Posts Tagged ‘Curtly Ambrose’


Bini Sathyan

The Indian caravan consisting of wounded and bloodied gladiators reluctantly moves to Perth, Western Australia. They include centurions, defenders, destroyers, slingers, marauders, specialists, pacers and the lot.

Bruised and wounded, heads hung in shame they must have dragged themselves to the Western part of the large Australian continent. Till some time back they were the most feared men in the dusty bowls of Asia. The East and the West shuddered to face them in their dusty brown backyards south of the great Himalayas and the mightiest of them considered it as the final frontier.

Expect to see a lot of ducking at the WACA. Image: firstpost.com

Everything changed six months ago when they crossed the seas and went to conquer a far away land called England and met some tall Englishmen who were quick and deceived them with fiery balls that swung in and out and thrashed the pulp out of them with the English willow. Defeated in four battles, the Indian gladiators were driven out which also resulted in their fall from grace. Glory lost, they returned to regain some strength by practicing in the dusty bowls against lesser mortals. The overconfident ageing lot, led by a lad known as the Ice Man and guided by some God, now, set their sights Down Under.

The first battle was lost after they had the opponent pinned down. They just could not hold on for long. Where they were expected to hang in and then go for the kill, they offered the jugular instead. In the second battle, initial advantage was gained as the spin of the coin favoured them. But then the quick young pacers hit them hard and they surrendered meekly. No lessons learnt from England.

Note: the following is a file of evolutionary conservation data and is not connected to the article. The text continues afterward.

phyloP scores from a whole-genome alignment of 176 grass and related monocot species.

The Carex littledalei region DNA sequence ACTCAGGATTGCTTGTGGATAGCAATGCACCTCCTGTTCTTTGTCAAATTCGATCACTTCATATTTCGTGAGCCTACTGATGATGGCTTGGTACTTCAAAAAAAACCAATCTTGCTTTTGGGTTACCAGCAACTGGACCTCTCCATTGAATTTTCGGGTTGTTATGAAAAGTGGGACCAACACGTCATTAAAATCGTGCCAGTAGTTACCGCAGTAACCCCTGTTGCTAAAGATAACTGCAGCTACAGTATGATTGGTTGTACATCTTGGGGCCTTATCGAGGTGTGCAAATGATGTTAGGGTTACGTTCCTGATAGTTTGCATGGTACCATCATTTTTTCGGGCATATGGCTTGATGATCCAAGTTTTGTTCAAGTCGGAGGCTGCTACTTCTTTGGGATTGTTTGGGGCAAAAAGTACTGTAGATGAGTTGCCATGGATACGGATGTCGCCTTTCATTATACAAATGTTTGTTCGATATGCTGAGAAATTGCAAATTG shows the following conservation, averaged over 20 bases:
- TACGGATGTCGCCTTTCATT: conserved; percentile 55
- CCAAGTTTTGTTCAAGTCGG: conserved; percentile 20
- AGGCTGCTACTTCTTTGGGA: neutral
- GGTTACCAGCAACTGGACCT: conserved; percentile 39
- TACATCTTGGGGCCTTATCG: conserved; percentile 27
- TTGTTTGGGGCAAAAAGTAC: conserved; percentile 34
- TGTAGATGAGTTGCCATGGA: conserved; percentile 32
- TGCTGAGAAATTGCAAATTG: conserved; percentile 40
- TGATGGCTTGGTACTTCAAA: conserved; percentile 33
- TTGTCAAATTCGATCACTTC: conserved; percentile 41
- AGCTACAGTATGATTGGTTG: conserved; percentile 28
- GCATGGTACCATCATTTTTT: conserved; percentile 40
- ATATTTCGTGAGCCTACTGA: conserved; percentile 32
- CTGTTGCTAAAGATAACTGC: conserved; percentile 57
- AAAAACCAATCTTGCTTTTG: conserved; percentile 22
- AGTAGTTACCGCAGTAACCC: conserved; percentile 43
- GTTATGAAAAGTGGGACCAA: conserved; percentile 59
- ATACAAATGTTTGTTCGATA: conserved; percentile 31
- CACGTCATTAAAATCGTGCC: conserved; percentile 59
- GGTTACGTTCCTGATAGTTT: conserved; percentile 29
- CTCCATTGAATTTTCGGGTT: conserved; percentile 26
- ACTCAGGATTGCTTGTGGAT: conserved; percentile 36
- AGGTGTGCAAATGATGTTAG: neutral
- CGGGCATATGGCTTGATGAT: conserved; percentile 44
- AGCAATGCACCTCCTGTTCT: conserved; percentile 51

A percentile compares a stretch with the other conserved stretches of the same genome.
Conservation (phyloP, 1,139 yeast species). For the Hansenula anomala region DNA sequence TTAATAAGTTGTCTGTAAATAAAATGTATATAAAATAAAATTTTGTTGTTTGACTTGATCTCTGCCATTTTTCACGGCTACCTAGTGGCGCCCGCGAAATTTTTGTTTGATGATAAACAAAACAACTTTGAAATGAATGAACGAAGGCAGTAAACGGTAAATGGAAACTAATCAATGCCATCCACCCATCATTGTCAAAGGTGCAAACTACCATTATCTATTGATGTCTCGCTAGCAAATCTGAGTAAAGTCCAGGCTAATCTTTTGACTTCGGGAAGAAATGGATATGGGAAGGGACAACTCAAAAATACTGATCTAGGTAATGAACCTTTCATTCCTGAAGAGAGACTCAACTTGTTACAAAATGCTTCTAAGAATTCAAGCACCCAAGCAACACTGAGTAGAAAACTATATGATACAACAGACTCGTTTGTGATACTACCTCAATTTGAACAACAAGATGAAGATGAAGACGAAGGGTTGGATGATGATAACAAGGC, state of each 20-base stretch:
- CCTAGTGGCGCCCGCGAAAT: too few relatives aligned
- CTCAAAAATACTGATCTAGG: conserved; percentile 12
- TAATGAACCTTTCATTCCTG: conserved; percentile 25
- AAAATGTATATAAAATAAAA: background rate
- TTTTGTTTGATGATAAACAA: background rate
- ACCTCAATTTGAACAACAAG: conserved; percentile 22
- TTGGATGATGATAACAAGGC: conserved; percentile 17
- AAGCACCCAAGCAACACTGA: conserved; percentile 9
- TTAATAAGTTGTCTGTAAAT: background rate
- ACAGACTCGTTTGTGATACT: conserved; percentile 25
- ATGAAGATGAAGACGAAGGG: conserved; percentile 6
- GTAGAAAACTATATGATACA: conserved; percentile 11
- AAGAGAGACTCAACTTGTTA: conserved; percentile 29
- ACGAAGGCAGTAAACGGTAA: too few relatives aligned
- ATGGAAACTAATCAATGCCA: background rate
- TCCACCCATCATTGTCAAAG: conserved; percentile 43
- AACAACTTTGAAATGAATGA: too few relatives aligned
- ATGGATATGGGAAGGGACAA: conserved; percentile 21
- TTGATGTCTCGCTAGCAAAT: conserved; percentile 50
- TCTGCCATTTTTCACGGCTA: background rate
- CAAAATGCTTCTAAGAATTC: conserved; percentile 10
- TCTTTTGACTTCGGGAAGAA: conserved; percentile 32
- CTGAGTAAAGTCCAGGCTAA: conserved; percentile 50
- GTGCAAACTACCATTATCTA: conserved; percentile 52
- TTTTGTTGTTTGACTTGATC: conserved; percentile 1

Two battles in which they could last only eight days and they seem to meet the same fate they suffered at the hands of the Englishmen. Kicked and bounced around in unfamiliar terrain in the first battle only to be beaten black and blue in the second one. Now they have 10 days to redeem their lost pride and regain their lost glory.

But it seems to be a very tough battle ahead. The fight against the opposition will get tougher from here. The enemy has acquired the proportions of Goliath. They are stronger after two victories, the last one better than the first. The invaders are weakened further with the battering given by the local toughnuts. The terrain gets rougher. And as they prepare for the battles ahead they are demoralized even more. The reason is that the battleground is the most treacherous piece of terrain in the whole world. It is danger lurking beneath your feet and stretching out in front of you. Welcome to the WACA. They have got demons to conquer, not just in the 22 yards but the ones lurking in their minds too.

The WACA pitch in Perth is infamous for its treacherous behavior and is considered the fastest and bounciest in the world. This is well documented in history many times when McGrath and Merv Hughes let out their fury and blew away the opposition teams by taking 8 wickets in an innings. Both of them had bedazzled the opposition with a hatrick too. Another example is the jaw rattling pace of the not so courteous Curtly Ambrose. After the fearsome foursome of the West Indies left the arena, they had another fearsome man in Curtly Ambrose and he lived up to his reputation in WACA when he once broke the jaw of a tail ender and in another instance he took 7 wickets in an innings. Then came Mitchell Johnson of Australia who also went on to take 8 wickets in an innings here.